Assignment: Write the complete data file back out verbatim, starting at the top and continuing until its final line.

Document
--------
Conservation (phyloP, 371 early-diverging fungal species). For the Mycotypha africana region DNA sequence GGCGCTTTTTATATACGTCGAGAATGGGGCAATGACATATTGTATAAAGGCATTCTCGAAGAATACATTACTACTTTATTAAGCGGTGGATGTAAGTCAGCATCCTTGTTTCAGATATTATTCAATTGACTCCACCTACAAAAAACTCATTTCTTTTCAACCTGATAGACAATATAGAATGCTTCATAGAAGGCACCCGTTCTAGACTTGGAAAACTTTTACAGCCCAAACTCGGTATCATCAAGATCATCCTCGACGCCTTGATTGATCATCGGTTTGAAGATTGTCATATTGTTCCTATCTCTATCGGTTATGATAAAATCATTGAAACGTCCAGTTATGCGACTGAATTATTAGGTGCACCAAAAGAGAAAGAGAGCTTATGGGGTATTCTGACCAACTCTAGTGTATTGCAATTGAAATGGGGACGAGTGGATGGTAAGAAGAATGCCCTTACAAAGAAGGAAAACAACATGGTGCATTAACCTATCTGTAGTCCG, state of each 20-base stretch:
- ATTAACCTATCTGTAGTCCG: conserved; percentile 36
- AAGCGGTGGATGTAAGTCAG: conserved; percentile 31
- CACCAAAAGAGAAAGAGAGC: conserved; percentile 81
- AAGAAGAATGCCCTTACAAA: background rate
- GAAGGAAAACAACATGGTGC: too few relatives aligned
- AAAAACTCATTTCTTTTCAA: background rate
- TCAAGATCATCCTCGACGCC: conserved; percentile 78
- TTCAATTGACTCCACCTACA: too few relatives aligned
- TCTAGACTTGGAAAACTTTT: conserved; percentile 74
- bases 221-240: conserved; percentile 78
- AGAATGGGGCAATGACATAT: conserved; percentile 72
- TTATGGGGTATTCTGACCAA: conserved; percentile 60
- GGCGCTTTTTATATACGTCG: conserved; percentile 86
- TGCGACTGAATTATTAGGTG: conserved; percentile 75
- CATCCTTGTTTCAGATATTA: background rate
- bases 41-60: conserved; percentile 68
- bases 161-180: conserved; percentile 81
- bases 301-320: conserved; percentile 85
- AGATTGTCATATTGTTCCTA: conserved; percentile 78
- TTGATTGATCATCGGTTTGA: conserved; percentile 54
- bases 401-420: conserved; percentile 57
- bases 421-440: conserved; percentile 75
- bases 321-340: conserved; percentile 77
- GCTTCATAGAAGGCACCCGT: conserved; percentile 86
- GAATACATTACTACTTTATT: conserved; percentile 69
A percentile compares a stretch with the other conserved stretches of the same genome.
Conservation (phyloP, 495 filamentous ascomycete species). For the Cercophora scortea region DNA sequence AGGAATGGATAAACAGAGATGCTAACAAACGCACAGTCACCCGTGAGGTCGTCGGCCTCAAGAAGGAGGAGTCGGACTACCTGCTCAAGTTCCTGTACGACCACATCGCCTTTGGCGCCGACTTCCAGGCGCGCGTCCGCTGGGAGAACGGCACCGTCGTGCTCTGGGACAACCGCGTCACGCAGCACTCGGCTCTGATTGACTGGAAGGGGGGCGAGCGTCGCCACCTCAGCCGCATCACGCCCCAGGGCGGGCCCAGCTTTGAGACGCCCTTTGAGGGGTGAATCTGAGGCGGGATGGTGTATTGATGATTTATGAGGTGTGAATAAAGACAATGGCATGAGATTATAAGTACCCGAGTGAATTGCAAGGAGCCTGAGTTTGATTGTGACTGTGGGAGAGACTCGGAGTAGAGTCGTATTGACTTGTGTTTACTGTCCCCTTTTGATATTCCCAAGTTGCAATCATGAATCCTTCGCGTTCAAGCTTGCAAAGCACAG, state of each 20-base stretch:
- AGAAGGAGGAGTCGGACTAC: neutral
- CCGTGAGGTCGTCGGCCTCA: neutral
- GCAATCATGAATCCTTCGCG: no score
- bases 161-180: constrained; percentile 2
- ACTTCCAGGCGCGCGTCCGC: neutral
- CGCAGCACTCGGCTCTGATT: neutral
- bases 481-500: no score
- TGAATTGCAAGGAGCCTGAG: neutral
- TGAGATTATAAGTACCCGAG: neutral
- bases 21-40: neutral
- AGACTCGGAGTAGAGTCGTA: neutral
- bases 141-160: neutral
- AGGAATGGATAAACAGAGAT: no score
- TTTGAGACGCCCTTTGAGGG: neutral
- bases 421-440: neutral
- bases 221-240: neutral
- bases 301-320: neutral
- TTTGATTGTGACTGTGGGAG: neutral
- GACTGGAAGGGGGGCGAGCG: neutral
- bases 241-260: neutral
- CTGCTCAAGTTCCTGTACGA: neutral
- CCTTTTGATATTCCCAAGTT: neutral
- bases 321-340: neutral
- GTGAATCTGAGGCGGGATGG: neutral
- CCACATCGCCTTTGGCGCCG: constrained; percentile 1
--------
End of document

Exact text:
Conservation (phyloP, 371 early-diverging fungal species). For the Mycotypha africana region DNA sequence GGCGCTTTTTATATACGTCGAGAATGGGGCAATGACATATTGTATAAAGGCATTCTCGAAGAATACATTACTACTTTATTAAGCGGTGGATGTAAGTCAGCATCCTTGTTTCAGATATTATTCAATTGACTCCACCTACAAAAAACTCATTTCTTTTCAACCTGATAGACAATATAGAATGCTTCATAGAAGGCACCCGTTCTAGACTTGGAAAACTTTTACAGCCCAAACTCGGTATCATCAAGATCATCCTCGACGCCTTGATTGATCATCGGTTTGAAGATTGTCATATTGTTCCTATCTCTATCGGTTATGATAAAATCATTGAAACGTCCAGTTATGCGACTGAATTATTAGGTGCACCAAAAGAGAAAGAGAGCTTATGGGGTATTCTGACCAACTCTAGTGTATTGCAATTGAAATGGGGACGAGTGGATGGTAAGAAGAATGCCCTTACAAAGAAGGAAAACAACATGGTGCATTAACCTATCTGTAGTCCG, state of each 20-base stretch:
- ATTAACCTATCTGTAGTCCG: conserved; percentile 36
- AAGCGGTGGATGTAAGTCAG: conserved; percentile 31
- CACCAAAAGAGAAAGAGAGC: conserved; percentile 81
- AAGAAGAATGCCCTTACAAA: background rate
- GAAGGAAAACAACATGGTGC: too few relatives aligned
- AAAAACTCATTTCTTTTCAA: background rate
- TCAAGATCATCCTCGACGCC: conserved; percentile 78
- TTCAATTGACTCCACCTACA: too few relatives aligned
- TCTAGACTTGGAAAACTTTT: conserved; percentile 74
- bases 221-240: conserved; percentile 78
- AGAATGGGGCAATGACATAT: conserved; percentile 72
- TTATGGGGTATTCTGACCAA: conserved; percentile 60
- GGCGCTTTTTATATACGTCG: conserved; percentile 86
- TGCGACTGAATTATTAGGTG: conserved; percentile 75
- CATCCTTGTTTCAGATATTA: background rate
- bases 41-60: conserved; percentile 68
- bases 161-180: conserved; percentile 81
- bases 301-320: conserved; percentile 85
- AGATTGTCATATTGTTCCTA: conserved; percentile 78
- TTGATTGATCATCGGTTTGA: conserved; percentile 54
- bases 401-420: conserved; percentile 57
- bases 421-440: conserved; percentile 75
- bases 321-340: conserved; percentile 77
- GCTTCATAGAAGGCACCCGT: conserved; percentile 86
- GAATACATTACTACTTTATT: conserved; percentile 69
A percentile compares a stretch with the other conserved stretches of the same genome.
Conservation (phyloP, 495 filamentous ascomycete species). For the Cercophora scortea region DNA sequence AGGAATGGATAAACAGAGATGCTAACAAACGCACAGTCACCCGTGAGGTCGTCGGCCTCAAGAAGGAGGAGTCGGACTACCTGCTCAAGTTCCTGTACGACCACATCGCCTTTGGCGCCGACTTCCAGGCGCGCGTCCGCTGGGAGAACGGCACCGTCGTGCTCTGGGACAACCGCGTCACGCAGCACTCGGCTCTGATTGACTGGAAGGGGGGCGAGCGTCGCCACCTCAGCCGCATCACGCCCCAGGGCGGGCCCAGCTTTGAGACGCCCTTTGAGGGGTGAATCTGAGGCGGGATGGTGTATTGATGATTTATGAGGTGTGAATAAAGACAATGGCATGAGATTATAAGTACCCGAGTGAATTGCAAGGAGCCTGAGTTTGATTGTGACTGTGGGAGAGACTCGGAGTAGAGTCGTATTGACTTGTGTTTACTGTCCCCTTTTGATATTCCCAAGTTGCAATCATGAATCCTTCGCGTTCAAGCTTGCAAAGCACAG, state of each 20-base stretch:
- AGAAGGAGGAGTCGGACTAC: neutral
- CCGTGAGGTCGTCGGCCTCA: neutral
- GCAATCATGAATCCTTCGCG: no score
- bases 161-180: constrained; percentile 2
- ACTTCCAGGCGCGCGTCCGC: neutral
- CGCAGCACTCGGCTCTGATT: neutral
- bases 481-500: no score
- TGAATTGCAAGGAGCCTGAG: neutral
- TGAGATTATAAGTACCCGAG: neutral
- bases 21-40: neutral
- AGACTCGGAGTAGAGTCGTA: neutral
- bases 141-160: neutral
- AGGAATGGATAAACAGAGAT: no score
- TTTGAGACGCCCTTTGAGGG: neutral
- bases 421-440: neutral
- bases 221-240: neutral
- bases 301-320: neutral
- TTTGATTGTGACTGTGGGAG: neutral
- GACTGGAAGGGGGGCGAGCG: neutral
- bases 241-260: neutral
- CTGCTCAAGTTCCTGTACGA: neutral
- CCTTTTGATATTCCCAAGTT: neutral
- bases 321-340: neutral
- GTGAATCTGAGGCGGGATGG: neutral
- CCACATCGCCTTTGGCGCCG: constrained; percentile 1